Today, they live in Gowai with their son and daughter, beside a mossy-green pond shaded by tamarind and neem trees. Unlike most houses in the village, which have straw roofs and mud walls studded with cow-dung cakes, Gadadhar has earned enough from cultivating rice on his six bigha of land to afford them a half-constructed dwelling of brick and cement.
We head up to the roof, trailed by a chattering crowd of curious villagers. Egrets squabble on a tree behind, and a cow lows. “How did you meet your husband?” we ask Mallika. “We had a sort of love m arriage,” she replies shyly. A few awkward enquiries later, she elaborates: “It wasn’t by force. I liked him from the beginning. We’d seen each other around, in the fields, on the path.”
We try her mother next. “Did you feel uncomfortable marrying your daughter to this man?” “No,” she says, motioning across a big pond in the centre of the village, to a small mud house, “We live close by, if she needs us.” “Getting him to marry my daughter was the whole point of filing the case against him,” adds her husband, Rabindranath. “His father was against it because we are poor. Finally he agreed. He died soon after the wedding.” A villager who professes to be “like Gadadhar’s brother” adds that everyone in Gowai had disapproved of the match since they belonged to the same village.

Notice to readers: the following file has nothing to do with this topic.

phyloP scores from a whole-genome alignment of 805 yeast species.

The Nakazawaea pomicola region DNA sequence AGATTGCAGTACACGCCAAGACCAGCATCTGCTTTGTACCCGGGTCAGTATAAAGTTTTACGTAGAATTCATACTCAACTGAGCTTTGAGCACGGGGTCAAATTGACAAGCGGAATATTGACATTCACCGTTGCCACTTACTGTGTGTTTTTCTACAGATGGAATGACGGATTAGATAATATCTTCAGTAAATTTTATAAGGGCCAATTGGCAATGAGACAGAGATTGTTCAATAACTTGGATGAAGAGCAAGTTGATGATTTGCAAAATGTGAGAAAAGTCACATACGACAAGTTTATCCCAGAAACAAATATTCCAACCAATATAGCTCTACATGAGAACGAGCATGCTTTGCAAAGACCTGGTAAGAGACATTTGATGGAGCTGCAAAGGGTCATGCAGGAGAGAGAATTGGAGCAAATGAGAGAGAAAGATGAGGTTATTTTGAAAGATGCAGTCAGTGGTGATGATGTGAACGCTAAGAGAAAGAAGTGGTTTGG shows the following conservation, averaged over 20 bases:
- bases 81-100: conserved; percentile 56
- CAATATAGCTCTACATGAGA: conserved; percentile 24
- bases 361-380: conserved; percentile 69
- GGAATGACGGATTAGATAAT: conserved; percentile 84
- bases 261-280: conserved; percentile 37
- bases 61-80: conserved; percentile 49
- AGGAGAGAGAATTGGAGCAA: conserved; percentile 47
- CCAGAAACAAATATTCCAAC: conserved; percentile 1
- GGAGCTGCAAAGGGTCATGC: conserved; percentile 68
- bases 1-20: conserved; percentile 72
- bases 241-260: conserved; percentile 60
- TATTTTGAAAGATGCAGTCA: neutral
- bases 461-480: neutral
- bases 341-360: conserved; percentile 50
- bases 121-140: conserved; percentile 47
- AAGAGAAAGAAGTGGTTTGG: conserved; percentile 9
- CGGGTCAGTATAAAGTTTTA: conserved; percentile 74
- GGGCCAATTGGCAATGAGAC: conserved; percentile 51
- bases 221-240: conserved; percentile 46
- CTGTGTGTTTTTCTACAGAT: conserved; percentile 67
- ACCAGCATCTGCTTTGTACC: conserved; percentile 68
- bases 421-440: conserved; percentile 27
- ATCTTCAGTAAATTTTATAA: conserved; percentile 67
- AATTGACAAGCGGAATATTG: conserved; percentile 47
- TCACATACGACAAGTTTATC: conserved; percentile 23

Throughout the meeting, Gadadhar looks tense and suspicious. Apart from asking the people accompanying us just why he should consent to being interviewed, he says little. He only begins to unclench his jaw once we prepare to leave. He watches us from the threshold of his home, his six-year-old daughter in his arms. We turn the corner, past a jackfruit tree, several piles of meticulously gathered cow dung, and two goats. And their telltale past is behind them once again.
Some names have been changed on request